By Ken Gifford
Have you ever taken someone to Baskin-Robbins who really likes ice cream? Invariably, whenever I take my wife there, she has a pretty good idea in her mind what she has a taste for. However, when presented with the bewildering array of choices available, she has a hard time making up her mind. This kind of situation today is often referred to as “Information Overload”. We have an idea of the information we’re searching for, but our senses become saturated with all of the data that is presented to us. It’s a bit like taking a drink from a fire hose.
American writer on Internet Technologies, Clay Shirky states:
“It’s not information overload. It’s filter failure.”
Wikipedia puts it like this: “Some cognitive scientists and graphic designers have emphasized the distinction between raw information in a form we can use in thinking. In this view, information overload may be better viewed as ‘organization underload’. That is, they suggest that the problem is not so much the volume of information, but the fact that we cannot discern how to use it well in the raw or biased form it is presented to us.”
Myself, I simply like to make the distinction between data and information. Data is simply that, raw data in its simplest form. While information is data distilled into something actionable.
In the industrial world, this is usually represented in trends. Trended data is simply a continuous line depicting a data point over time. Most of us have seen the images of someone giving a presentation standing in front of an easel with a red line drawn on it sloping up or down. This is a simple representation of a trend line.
When analyzing time series data however, a trend chart becomes very useful in detecting sudden changes and seeing exactly when they happened. This allows the user who needs to analyze the data to quickly zero in on a time range for deeper analysis. Because of this, trends are the primary view in any industrial data collection tool kit.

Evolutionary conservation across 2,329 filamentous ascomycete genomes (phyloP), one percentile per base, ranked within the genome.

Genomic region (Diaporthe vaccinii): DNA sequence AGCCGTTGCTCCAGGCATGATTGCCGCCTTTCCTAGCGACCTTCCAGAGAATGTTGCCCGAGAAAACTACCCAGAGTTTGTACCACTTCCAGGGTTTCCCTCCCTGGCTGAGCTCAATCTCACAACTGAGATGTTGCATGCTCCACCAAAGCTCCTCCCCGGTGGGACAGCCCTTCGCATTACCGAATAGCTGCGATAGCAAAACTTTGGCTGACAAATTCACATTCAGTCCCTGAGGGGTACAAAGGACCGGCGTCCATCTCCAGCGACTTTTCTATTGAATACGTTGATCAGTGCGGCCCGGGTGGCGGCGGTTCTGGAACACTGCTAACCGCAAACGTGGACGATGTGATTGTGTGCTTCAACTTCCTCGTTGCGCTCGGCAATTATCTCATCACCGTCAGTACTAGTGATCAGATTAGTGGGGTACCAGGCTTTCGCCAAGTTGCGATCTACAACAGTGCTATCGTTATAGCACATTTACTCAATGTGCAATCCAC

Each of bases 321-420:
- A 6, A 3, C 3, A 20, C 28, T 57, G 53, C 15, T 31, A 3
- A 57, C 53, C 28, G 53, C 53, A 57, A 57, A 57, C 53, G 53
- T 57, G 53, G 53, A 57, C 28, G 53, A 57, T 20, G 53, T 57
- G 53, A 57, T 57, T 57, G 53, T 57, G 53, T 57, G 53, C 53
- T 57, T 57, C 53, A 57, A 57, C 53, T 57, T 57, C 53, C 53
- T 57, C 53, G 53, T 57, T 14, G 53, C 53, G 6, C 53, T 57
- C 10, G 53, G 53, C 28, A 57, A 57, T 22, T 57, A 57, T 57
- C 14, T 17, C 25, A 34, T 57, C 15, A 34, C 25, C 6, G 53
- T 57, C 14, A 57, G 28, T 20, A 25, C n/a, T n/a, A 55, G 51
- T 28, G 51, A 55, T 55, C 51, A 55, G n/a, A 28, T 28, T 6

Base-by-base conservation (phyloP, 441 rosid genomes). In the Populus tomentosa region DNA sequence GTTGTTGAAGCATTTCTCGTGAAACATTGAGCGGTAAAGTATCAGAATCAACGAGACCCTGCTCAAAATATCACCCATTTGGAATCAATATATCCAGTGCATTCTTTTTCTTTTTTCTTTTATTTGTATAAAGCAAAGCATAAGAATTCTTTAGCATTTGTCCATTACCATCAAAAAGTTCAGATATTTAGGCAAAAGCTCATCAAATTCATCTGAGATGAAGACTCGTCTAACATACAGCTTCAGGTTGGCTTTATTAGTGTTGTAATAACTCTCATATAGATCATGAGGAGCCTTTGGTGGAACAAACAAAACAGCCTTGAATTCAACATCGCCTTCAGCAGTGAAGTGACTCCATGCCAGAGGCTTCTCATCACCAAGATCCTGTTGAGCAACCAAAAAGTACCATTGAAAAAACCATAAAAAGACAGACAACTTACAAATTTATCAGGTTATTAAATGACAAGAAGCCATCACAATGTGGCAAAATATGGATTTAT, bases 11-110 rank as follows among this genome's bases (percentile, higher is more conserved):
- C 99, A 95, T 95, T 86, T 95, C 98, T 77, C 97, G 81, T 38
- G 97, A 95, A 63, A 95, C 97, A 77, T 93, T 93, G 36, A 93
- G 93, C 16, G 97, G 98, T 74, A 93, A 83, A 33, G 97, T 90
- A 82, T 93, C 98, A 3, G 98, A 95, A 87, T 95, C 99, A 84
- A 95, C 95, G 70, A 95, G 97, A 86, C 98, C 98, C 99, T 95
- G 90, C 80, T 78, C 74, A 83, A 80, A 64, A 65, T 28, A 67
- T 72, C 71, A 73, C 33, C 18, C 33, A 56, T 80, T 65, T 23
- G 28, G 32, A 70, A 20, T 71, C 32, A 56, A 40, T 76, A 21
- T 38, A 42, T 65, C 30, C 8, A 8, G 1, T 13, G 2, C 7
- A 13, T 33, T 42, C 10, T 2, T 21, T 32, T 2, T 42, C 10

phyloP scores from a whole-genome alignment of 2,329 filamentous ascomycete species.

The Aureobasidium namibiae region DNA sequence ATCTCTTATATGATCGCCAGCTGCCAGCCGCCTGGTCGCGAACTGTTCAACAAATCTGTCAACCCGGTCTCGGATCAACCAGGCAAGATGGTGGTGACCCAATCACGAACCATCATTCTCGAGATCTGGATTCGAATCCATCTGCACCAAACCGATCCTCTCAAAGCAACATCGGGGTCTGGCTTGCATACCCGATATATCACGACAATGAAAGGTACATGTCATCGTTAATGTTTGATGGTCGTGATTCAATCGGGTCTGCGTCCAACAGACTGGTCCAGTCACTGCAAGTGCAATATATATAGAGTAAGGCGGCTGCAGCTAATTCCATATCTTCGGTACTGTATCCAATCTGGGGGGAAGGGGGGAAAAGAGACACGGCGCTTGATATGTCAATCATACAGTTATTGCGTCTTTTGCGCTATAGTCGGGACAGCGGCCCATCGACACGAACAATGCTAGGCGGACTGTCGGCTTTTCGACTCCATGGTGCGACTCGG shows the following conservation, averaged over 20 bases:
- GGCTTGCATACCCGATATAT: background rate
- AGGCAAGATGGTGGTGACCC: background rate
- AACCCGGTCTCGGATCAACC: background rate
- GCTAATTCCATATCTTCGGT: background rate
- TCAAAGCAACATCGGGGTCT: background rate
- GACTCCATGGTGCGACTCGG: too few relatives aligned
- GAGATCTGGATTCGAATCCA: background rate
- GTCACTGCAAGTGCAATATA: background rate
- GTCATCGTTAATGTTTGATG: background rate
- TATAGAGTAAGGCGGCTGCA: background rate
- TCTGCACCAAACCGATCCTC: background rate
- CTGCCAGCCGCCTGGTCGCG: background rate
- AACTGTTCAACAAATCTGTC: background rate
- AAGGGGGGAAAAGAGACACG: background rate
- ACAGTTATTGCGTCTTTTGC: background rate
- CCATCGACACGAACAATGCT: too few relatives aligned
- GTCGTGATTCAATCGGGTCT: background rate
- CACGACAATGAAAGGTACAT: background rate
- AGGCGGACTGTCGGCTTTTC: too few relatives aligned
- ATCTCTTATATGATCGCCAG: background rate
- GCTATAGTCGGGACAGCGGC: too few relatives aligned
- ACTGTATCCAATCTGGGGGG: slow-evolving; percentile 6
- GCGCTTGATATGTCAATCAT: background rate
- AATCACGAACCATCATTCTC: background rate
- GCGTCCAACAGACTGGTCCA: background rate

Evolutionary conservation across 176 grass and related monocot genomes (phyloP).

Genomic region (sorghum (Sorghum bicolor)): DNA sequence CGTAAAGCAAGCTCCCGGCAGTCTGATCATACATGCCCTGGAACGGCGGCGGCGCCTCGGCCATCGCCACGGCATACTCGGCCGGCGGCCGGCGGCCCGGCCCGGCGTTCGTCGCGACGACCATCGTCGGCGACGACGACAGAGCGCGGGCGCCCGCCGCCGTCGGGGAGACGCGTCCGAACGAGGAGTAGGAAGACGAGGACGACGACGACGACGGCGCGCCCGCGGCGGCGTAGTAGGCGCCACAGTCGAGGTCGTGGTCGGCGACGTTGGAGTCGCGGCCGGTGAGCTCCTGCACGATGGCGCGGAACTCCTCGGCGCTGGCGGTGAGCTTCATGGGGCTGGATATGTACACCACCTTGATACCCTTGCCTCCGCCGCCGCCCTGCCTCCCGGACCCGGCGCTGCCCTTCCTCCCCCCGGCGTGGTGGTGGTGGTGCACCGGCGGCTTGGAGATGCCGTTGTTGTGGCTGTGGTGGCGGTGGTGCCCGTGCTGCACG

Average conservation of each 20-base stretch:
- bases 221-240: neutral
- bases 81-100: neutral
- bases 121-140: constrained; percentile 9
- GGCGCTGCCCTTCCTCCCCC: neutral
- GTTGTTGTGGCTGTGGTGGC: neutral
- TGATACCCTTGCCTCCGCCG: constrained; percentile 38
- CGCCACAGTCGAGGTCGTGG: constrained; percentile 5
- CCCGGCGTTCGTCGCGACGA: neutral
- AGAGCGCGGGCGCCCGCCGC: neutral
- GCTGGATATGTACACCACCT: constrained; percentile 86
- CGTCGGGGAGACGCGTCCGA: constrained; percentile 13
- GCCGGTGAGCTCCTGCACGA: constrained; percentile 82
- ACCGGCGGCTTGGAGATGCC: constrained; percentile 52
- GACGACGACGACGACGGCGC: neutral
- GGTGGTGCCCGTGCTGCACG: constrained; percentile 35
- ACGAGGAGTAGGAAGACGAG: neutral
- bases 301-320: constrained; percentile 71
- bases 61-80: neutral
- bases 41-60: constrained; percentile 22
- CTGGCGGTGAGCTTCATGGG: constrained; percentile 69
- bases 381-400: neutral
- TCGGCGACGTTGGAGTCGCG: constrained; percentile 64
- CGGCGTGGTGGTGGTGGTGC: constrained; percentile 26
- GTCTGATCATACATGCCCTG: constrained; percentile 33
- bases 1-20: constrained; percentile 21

But what about the question of what data to collect? This is truly a loaded question. Whenever we enter a new data collection project with a customer we ask the question – “What data do you wish to collect?” Invariably, the answer is “All of it”. This is challenging in several respects. It is usually an indication that the end user is unfamiliar with which data is most useful in determining how well a process is running. Before we invalidate this request, we should also take into account that there are often many normally unseen factors which can affect a process. By collecting “everything” this gives those involved an opportunity in understanding what is going on when something really out of the ordinary occurs. This also means there has to be some really good “filters” of the data to allow a user to be able to sort and view information as needed to make good decisions.
Before making the decision to go into a “deep data dive” approach, one should also consider another factor – cost. If you are planning on putting a data collection system that is collecting from thousands of sources, than realize a large system like that will cost more. One approach is to build the system sized large enough to collect the “high value” data points, with some overhead – of say an additional 100 data sources. What then can be done is, these overhead sources (“tags” as they are referred to in software-land) can be repurposed as needed to collect a variety of points when trying a new spec, or if experiencing a recurring issue on a specific piece of equipment. This can help keep the overall cost of the project down, but give you the flexibility to do deeper analysis when you need it.
I hope you’ve enjoyed this series on automated data collection. If you have any questions, or just want to have a conversation about data collection then call us at 1-877-298-2258.